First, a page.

As episode two began, Pickles moved from her human’s lap to her favorite pillow on the couch. She was exhausted; she hadn’t really gotten a full 18 hours of sleep today. It had been too stressful to really nap under the sink. She flumped onto the pillow and fell into a deep sleep.

She couldn’t help herself when it came to taking pictures of Pickles. The cat was contorted into a weird sleeping position and looked adorable so Amelia snapped a picture and posted it on several of her social media accounts. The caption read: “A well deserved nap after facing the cabinet of doom. #adventuresofpicklesthecat”

The next morning
Pickles was on patrol. There were three birds outside and they kept landing on her window sill like they owned the place. Pickles couldn’t do much to them from inside but she kept an eye on them and occasionally batted at the window to make them fly away. They knew who was boss of this window. She planned to patrol for a little while longer and then it was sun patch time. Pickles loved a regimented schedule.

Her human was home today. Earlier she had brought out that horrible monster that made loud noises as it rolled across the carpets. Pickles stayed under the bed until it was done. She hated that thing. She ended her patrol and settled into her sun patch and reflected on the events of the previous day. By chance she had gotten into the one place she was not allowed to go and it had been a major disappointment. Now Pickles understood why her human shooed her away and kept those cabinets locked tight. Nothing good happened in the cabinets under the sink. She had to concede that maybe her human was right about this. She would try to be a good cat and stay out of trouble for awhile.

The thought quickly left her mind when she glanced up and realized something. She had never been on top of the very high bookcase in the living room. What would the world look like from such heights? How would she get to the top? There were many possibilities for climbing and jumping from other places in the room. She didn’t even consider how she would get back down; that was unimportant. Pickles began plotting her ascent to the top and her next adventure.

Cats never learn.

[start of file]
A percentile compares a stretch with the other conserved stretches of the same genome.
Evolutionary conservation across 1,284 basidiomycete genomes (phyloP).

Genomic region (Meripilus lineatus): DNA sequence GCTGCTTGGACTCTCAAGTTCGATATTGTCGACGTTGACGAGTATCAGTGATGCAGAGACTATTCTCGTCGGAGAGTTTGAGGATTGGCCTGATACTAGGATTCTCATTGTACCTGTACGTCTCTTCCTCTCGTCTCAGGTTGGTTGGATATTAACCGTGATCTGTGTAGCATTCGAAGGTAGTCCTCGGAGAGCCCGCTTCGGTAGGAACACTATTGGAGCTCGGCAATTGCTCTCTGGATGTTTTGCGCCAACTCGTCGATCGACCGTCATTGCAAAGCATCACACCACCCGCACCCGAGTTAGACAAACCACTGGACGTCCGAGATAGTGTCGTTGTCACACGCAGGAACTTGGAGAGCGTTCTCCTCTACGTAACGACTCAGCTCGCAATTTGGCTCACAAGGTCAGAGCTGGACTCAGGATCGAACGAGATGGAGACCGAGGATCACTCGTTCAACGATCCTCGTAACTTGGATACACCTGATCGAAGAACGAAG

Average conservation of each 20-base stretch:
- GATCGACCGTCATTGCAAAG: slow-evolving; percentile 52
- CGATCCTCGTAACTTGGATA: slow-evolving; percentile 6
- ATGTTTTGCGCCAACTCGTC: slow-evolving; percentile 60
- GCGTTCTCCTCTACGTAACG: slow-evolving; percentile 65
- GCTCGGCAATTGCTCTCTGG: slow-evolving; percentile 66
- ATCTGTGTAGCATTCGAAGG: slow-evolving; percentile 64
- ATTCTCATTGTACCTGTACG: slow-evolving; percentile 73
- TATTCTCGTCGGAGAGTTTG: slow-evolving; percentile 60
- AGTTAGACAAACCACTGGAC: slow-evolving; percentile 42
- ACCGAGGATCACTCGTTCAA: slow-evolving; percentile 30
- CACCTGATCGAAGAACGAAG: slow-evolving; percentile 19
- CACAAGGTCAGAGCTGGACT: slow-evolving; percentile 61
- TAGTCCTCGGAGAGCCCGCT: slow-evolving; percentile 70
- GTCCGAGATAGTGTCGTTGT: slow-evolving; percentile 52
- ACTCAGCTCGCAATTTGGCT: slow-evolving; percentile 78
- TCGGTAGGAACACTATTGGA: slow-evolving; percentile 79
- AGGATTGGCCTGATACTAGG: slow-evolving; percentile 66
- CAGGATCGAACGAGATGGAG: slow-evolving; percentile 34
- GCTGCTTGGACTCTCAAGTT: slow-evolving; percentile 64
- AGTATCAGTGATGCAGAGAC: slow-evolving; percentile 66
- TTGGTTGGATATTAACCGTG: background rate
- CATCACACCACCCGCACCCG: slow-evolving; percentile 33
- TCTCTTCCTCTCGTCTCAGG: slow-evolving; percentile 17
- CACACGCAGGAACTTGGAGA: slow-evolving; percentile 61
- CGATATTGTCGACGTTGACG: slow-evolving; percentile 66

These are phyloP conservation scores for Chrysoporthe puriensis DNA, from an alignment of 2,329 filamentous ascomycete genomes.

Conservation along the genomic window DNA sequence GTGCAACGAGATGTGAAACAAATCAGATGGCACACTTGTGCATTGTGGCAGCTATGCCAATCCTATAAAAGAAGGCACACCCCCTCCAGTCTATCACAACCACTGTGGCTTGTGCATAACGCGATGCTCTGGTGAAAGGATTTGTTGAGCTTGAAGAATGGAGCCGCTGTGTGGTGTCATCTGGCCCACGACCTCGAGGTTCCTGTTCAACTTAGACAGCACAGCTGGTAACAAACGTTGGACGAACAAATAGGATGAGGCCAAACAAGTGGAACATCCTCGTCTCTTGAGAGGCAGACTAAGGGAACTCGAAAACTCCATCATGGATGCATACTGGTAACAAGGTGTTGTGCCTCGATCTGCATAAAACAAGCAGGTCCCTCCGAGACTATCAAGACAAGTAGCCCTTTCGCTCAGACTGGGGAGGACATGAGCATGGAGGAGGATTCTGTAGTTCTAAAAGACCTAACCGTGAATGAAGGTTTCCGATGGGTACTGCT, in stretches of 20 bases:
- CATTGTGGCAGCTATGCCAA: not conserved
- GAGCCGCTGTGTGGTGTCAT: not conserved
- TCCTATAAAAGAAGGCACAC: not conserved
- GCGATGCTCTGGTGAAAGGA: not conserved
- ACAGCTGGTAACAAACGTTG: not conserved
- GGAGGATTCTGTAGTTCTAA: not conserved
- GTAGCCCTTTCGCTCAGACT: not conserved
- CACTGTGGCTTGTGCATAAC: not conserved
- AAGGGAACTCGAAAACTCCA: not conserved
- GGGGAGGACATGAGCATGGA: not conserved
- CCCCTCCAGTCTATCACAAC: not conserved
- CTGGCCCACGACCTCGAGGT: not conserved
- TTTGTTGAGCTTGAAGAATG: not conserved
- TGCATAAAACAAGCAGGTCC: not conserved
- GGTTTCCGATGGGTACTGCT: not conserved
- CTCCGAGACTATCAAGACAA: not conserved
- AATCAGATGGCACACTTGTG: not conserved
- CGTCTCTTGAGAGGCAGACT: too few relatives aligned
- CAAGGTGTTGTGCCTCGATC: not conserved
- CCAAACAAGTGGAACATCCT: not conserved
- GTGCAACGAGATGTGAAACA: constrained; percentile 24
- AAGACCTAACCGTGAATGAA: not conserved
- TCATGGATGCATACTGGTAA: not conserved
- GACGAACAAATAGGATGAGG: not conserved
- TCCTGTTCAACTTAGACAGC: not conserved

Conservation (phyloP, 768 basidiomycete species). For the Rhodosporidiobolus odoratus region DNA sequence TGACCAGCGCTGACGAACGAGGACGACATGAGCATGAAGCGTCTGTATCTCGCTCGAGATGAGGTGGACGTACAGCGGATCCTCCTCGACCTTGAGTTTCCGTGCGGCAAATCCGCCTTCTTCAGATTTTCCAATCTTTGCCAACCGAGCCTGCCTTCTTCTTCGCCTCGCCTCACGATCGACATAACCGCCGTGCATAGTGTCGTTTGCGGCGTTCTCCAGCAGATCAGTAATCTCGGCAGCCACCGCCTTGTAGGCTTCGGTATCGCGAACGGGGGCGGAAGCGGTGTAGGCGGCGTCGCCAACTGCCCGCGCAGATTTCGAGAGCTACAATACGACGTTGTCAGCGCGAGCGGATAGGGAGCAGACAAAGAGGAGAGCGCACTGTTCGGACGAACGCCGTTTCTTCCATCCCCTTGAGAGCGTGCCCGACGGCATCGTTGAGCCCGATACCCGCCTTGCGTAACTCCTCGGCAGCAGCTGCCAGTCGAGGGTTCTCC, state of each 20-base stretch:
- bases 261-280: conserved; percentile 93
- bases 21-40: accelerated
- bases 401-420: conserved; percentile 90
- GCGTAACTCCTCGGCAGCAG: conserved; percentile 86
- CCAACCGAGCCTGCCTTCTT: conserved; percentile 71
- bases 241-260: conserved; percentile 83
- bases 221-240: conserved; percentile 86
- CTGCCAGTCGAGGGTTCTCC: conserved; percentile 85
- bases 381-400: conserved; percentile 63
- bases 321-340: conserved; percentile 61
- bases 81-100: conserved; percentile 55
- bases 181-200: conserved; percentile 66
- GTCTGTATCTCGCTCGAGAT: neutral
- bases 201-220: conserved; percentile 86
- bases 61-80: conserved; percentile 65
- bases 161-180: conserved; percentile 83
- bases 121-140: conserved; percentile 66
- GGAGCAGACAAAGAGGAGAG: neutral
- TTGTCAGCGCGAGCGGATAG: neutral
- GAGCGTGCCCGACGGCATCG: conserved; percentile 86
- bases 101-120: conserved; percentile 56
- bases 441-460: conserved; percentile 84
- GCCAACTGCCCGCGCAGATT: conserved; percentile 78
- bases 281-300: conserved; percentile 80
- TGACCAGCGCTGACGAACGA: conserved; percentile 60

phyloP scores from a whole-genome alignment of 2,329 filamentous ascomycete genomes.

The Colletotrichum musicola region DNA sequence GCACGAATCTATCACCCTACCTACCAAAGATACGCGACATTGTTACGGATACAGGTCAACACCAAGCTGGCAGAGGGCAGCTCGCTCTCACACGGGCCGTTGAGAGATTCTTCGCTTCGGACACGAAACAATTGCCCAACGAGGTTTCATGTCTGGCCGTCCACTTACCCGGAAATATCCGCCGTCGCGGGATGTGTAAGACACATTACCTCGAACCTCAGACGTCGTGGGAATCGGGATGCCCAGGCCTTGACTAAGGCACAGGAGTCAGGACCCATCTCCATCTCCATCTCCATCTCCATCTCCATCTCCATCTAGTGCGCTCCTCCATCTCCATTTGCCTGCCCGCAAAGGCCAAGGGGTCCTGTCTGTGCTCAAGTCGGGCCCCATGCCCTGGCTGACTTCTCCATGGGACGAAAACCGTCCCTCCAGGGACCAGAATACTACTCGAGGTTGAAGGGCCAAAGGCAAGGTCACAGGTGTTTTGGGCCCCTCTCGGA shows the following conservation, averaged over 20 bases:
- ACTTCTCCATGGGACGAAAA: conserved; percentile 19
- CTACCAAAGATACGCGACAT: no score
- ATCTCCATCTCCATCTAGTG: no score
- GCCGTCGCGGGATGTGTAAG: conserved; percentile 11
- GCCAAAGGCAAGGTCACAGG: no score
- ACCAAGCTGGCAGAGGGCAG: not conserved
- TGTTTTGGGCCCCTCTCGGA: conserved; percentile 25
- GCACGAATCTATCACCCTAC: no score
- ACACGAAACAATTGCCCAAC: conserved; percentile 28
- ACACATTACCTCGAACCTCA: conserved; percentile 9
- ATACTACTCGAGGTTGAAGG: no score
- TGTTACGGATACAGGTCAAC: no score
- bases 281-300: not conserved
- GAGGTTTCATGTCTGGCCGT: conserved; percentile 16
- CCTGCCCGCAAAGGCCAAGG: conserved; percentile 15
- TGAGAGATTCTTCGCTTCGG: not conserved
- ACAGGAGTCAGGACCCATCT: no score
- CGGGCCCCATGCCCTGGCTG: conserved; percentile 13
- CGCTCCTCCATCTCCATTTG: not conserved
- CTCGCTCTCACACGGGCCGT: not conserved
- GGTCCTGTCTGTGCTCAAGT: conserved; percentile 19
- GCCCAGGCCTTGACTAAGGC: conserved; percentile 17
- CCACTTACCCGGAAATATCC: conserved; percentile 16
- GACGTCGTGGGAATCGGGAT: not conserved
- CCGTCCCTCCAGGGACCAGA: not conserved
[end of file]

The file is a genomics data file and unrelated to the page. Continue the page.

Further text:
Saturday, June 28, 2014

Lazy Movie Weekend: This movie has everything

We live in a world where we have become used to the idea that our favorite fictional characters can be killed without warning and for no reason but that the creators of these characters seem to enjoy the agony that these deaths cause across the fandoms. I have still not come to terms with Buffy's mom's death and half expected a character to actually die in the film version of Much Ado About Nothing. That's how Joss Whedon rolls. Now that I've started watching Game of Thrones, I have decided not to care about any character. That way, I can't be sad when they die.

It's with this idea in mind that I began my first full viewing of the 1996 classic Independence Day in probably five years. I usually come in somewhere in the middle whenever it's on TBS for the four hundredth time during the month of July. The late 90s where an excellent time for action movies especially if you liked volcanoes, asteroids, and plots that only had one or two differences. Independence Day was unique-ish at least at the time. The movie is patriotic without being nationalistic and uplifting while still having some sad moments. The pace is quick so while you like the characters and empathize with them, you don't get attached. You expect that some of them are not going to make it and it's okay. When aliens are attempting to exterminate the human race causalities can't be avoided.

This movie has everything: explosions, science, aliens, Harry Connick, Jr., the White House, comedy, tacky dolphin jewelry, Robert Loggia, cute kids, Data from Next Generation. Everything.

So with a week left until Independence Day, toast some marshmallows and make a s'more or two and enjoy the most patriotic movie of the 1990s Independence Day.
  1. I don't know the last time I watched the movie from the beginning. I did not remember that the movie started on the moon. The entire invasion is obviously retribution for astronauts walking on the moon. Thanks Neil Armstrong.
  2. Excellent use of R.E.M's "It's the End of the World As We Know It". Do you remember when it was a badge of coolness to actually know all of the lyrics?
  3. Literally everyone is in this movie: the guy who plays the museum director in The Mummy (Erick Avari), Jim Piddock (from several Christopher Guest movies), the older daughter from Mrs. Doubtfire, the cute guy from Detroit Rock City oh and Will Smith, Robert Loggia, Bill Pullman, Mae Whitman, and Jeff Goldblum. And Harvey Fierstein.
  4. Bill Pullman is the President! I think we should all dream hard for a world where this is the truth. Lone Starr should be President.
  5. "Daddy let me watch Letterman." "Traitor." Mae Whitman is so adorable as the first child. 
  6. I've never reconciled the fact that the women in the film are pretty stereotypical: the graceful, smart First Lady, the uptight communications director, and the stripper with a heart of gold. Couldn't we have done a little better?
  7. If you didn't have a crush on Jeff Goldblum when this movie came out, you did after you saw it. He's nerdy and funny and still in love with his wife who happens to be the President's communications director. And he's nice to his dad and is an excellent chess player. Of course he also saves the day. No big thing.
  8. OMG Harvey Fierstein is in this movie! I forgot he was in this movie. We're only fifteen minutes in and if the movie ended right now, it would be worth it.